In another point in the play, the protagonist's white wife, Emily, tries to counter the claim that Islam allows men to beat their wives. According to the protagonist, if all other methods fail in trying to correct some un-Islamic behavior in his wife, then according to a verse in the Quran, he is supposedly allowed to beat her. The wife correctly points out that the word “beat” in that context can be interpreted as leave. At that moment I was hopeful, “Yes, let's take the meaning of that word a step further. What is it in our Muslim society that allows us to choose the beat interpretation rather than leave option?” That opportunity was lost in the play, and instead when Amir discovers her infidelity, we are led to believe that it's the protagonist’s Islamic upbringing that allowed him to justify beating his wife, further confirming any Islamophobia in the room, as if patriarchy and sexism aren’t endemic to all societies. Indeed, isn't domestic abuse and violence a serious problem in this country?
The anti-Muslim stereotypes are particularly disturbing when there are rabid, rampant Islamophobic pronouncements being made by presidential candidates and their supporters. In such a climate, I think choosing to showcase plays with a more sensitive, instructive portrayal of Islam would do us all so much better. As an Arab and Muslim audience member, I felt that the playwright failed to put in the hard creative work of negotiating these issues and tensions in a theatrical piece, and instead opted for creating sensationalist and shocking moments around some issues that scream for more nuance and care.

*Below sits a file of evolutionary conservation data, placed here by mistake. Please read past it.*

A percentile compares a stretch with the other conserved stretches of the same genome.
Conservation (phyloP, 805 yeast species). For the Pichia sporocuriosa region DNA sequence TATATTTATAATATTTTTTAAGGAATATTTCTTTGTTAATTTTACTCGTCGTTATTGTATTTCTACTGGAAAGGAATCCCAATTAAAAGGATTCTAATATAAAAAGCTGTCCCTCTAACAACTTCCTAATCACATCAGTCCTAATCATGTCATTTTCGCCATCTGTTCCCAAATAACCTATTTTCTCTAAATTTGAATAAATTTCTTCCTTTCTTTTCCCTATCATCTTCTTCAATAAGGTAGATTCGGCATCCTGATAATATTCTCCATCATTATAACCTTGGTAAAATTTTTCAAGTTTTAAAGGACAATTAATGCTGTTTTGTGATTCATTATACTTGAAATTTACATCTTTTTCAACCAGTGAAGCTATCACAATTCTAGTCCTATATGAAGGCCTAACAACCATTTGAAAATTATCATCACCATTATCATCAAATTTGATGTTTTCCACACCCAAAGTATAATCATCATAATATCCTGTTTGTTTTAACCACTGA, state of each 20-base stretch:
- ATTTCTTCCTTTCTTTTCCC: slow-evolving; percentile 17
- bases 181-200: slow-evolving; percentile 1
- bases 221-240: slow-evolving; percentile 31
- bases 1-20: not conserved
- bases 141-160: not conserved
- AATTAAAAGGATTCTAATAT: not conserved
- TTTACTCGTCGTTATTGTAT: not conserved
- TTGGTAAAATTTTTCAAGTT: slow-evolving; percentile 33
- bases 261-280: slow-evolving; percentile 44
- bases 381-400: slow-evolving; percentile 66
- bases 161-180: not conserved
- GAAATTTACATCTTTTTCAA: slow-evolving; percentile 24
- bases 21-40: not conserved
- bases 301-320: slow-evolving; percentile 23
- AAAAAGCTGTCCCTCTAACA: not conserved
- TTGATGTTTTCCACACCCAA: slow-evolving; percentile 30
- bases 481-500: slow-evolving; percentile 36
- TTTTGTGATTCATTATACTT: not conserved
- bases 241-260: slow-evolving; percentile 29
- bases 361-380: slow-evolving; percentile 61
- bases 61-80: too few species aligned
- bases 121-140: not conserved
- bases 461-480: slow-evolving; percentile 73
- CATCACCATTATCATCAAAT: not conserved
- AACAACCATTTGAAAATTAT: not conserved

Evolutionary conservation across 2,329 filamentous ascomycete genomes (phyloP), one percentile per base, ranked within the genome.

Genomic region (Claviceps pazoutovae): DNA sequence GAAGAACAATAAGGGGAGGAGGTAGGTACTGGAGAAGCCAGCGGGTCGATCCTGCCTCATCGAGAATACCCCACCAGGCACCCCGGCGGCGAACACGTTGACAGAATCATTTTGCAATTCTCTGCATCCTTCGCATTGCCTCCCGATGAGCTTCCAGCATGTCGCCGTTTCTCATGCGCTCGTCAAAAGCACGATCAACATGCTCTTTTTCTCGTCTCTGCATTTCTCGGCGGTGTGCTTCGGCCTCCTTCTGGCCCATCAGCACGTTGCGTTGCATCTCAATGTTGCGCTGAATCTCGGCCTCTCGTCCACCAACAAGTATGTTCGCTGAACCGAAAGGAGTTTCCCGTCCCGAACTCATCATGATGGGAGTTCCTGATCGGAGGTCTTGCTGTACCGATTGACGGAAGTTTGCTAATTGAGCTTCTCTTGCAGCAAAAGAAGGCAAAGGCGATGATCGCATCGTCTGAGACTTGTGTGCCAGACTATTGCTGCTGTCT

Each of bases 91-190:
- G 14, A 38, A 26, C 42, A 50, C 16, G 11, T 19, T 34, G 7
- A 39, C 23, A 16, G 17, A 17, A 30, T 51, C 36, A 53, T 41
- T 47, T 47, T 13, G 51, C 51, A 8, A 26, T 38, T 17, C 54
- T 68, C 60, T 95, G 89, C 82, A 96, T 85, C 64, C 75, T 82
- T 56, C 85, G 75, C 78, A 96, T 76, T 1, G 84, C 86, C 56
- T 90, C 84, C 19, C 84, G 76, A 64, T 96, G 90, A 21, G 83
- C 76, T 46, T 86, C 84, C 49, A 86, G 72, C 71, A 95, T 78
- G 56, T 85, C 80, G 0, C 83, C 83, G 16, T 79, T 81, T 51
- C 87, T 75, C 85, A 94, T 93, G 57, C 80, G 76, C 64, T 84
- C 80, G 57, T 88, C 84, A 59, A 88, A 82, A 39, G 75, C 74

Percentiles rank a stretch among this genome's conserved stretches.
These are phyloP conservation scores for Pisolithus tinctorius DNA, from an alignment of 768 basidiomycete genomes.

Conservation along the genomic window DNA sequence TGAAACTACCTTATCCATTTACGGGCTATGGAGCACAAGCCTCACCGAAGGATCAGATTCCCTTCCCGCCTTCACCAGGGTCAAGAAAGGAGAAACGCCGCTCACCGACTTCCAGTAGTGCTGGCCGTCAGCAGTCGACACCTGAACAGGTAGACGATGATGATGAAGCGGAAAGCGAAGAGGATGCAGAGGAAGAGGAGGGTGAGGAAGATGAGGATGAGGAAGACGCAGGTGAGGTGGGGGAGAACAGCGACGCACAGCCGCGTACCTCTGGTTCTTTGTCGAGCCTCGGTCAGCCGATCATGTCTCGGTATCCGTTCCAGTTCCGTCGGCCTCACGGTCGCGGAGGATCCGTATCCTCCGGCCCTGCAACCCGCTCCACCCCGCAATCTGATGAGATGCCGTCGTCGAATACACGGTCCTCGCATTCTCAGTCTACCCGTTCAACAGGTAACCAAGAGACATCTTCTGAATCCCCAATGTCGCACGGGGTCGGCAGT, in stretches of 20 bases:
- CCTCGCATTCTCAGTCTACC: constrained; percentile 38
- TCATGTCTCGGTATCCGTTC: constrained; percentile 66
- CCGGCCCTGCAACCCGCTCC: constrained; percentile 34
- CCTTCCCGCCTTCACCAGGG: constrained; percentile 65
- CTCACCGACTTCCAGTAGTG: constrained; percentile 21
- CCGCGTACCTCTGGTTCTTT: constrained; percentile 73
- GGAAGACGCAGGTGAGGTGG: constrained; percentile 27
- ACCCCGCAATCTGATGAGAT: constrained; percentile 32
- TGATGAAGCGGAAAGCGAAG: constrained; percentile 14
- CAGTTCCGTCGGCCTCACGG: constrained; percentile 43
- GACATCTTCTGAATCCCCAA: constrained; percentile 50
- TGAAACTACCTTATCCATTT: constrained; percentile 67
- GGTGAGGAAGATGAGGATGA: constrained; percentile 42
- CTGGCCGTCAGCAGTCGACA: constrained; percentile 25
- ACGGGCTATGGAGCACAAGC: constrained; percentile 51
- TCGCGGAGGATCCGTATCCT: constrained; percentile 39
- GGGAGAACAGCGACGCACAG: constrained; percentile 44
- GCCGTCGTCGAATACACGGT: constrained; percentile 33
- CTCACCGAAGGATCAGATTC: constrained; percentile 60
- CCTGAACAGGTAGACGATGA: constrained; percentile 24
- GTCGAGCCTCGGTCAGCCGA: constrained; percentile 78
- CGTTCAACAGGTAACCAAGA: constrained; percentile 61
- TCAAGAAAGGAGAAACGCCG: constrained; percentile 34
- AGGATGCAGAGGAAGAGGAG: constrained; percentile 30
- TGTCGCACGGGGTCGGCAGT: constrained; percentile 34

When Amir’s wife sides with the nephew that the protagonist stand up for an Imam accused of a terror-related crime, her well-meaning “we-know-better-than-you-about-your-own-situation” ends up costing him his job and indeed, everything else that he has built. She clearly did not understand the consequences for her husband, as most self-proclaimed white allies often don’t.
There is no question that the play attempts to address very important issues head-on, but in the process, as Ms. Vasquez points out, the intent does not justify the impact. Through the wife, it’s acknowledged how often the accusation of anti-Semitism is used to silence justified criticism. The irony, however, was in realizing that the Jewish character the playwright “created” was himself problematic, verging on being an anti-Semitic portrayal of a Jewish person: he's an art dealer, and partner in the affair with the protagonist's wife, he’s manipulative, “in control” of the art scene, and deceitful, as he is exposed as an Islamophobe contrary to his protestations.